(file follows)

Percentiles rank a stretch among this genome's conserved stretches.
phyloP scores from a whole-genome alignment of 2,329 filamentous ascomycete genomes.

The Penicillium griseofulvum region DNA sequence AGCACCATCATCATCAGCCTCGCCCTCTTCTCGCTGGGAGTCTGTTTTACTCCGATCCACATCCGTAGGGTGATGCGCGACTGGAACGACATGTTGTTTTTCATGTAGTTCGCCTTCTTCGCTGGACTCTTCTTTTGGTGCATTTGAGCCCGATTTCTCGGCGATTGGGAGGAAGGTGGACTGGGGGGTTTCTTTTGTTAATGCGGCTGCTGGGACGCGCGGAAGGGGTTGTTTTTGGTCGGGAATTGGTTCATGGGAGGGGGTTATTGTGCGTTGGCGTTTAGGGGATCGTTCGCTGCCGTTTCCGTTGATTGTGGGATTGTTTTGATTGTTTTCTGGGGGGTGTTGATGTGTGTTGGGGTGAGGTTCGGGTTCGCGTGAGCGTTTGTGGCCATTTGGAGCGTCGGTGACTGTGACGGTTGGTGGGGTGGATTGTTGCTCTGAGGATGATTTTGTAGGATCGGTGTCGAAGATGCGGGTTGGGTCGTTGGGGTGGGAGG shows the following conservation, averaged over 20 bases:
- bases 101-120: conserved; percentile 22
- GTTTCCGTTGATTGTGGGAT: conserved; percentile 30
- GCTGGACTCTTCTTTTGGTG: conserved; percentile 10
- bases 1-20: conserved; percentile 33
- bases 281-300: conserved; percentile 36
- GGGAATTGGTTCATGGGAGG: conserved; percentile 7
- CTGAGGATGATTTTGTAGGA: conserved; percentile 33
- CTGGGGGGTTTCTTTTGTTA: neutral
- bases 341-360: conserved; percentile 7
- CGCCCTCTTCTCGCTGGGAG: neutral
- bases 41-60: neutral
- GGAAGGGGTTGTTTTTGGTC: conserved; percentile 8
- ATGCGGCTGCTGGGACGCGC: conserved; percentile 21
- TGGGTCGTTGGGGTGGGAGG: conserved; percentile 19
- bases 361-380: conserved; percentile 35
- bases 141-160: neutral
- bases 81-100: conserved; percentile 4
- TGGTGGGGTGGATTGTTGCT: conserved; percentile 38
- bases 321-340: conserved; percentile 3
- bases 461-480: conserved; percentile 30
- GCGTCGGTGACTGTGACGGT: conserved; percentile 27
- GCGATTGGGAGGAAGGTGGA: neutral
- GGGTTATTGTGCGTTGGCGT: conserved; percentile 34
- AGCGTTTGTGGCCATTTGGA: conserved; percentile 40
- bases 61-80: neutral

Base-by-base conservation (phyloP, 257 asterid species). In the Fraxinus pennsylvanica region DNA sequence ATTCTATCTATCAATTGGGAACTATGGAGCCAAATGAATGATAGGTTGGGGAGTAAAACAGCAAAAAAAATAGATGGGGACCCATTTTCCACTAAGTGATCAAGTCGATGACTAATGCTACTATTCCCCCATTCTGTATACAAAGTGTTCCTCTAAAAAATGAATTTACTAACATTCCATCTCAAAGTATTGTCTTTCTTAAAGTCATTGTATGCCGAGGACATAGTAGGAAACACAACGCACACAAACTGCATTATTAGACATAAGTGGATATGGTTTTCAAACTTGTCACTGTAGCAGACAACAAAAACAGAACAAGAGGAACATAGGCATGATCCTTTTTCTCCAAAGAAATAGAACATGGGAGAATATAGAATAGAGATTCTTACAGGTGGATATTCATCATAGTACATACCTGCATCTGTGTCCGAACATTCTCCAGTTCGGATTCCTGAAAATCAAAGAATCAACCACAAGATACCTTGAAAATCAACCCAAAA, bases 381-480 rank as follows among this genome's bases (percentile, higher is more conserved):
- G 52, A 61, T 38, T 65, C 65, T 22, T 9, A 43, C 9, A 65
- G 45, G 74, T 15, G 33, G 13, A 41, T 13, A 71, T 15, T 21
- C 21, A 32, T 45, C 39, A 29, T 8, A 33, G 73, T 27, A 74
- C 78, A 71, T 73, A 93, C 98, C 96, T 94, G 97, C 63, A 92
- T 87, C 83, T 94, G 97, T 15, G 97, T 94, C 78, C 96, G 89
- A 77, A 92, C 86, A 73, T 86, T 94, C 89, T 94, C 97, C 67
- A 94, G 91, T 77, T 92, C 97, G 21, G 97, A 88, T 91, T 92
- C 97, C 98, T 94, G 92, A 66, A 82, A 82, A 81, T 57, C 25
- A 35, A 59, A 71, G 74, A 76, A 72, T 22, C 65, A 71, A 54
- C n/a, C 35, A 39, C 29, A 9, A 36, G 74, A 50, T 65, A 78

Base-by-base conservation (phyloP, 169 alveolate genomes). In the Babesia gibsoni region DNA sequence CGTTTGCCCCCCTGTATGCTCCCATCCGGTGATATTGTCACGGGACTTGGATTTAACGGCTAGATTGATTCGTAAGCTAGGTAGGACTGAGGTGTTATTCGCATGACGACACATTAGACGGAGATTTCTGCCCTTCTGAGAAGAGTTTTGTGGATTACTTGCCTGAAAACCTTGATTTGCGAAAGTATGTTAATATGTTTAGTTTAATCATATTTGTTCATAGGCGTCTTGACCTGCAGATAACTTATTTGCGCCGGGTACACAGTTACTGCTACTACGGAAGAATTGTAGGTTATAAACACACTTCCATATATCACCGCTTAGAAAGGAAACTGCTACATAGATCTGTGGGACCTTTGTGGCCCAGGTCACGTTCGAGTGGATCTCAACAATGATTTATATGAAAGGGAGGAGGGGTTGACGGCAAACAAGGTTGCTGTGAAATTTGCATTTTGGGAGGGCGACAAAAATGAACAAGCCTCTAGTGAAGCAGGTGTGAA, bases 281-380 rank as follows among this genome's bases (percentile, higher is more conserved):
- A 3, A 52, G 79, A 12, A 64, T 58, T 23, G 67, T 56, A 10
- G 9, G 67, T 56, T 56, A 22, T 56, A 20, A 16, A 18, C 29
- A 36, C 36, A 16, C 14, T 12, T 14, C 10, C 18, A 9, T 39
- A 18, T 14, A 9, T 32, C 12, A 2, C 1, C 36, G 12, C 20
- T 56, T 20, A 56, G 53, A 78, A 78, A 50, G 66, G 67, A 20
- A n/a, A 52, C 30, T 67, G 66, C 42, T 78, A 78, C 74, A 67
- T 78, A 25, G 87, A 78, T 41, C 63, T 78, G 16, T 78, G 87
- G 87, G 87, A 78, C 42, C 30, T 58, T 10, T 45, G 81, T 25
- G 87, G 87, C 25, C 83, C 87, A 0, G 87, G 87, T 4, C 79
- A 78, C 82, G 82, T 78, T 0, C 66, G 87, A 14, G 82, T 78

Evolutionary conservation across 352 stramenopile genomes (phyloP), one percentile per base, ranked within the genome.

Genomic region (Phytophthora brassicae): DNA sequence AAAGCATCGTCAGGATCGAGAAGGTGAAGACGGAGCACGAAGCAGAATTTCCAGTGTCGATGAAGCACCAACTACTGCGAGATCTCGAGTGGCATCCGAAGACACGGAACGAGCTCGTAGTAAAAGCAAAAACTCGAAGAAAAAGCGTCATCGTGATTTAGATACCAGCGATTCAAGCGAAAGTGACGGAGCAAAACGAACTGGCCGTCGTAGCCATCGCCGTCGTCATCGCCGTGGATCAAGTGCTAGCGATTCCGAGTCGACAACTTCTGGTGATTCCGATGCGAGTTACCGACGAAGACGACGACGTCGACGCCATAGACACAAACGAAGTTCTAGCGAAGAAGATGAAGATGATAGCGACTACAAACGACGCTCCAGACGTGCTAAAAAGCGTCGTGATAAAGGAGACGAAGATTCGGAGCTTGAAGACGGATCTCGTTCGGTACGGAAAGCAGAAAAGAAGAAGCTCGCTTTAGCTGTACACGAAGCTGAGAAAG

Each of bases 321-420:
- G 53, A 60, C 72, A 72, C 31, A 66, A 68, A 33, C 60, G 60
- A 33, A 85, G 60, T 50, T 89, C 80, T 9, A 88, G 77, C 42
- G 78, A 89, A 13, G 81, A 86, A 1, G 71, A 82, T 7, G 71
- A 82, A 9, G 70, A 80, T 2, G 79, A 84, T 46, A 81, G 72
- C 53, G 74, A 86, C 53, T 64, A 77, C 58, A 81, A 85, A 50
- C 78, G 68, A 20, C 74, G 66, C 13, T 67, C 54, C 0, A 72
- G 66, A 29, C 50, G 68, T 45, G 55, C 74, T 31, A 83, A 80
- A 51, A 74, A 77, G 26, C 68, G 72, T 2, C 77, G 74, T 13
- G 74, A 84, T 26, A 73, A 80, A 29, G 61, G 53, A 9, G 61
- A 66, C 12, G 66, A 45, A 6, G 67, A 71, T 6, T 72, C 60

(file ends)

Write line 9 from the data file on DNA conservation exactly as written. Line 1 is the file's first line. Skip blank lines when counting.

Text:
- GGGAATTGGTTCATGGGAGG: conserved; percentile 7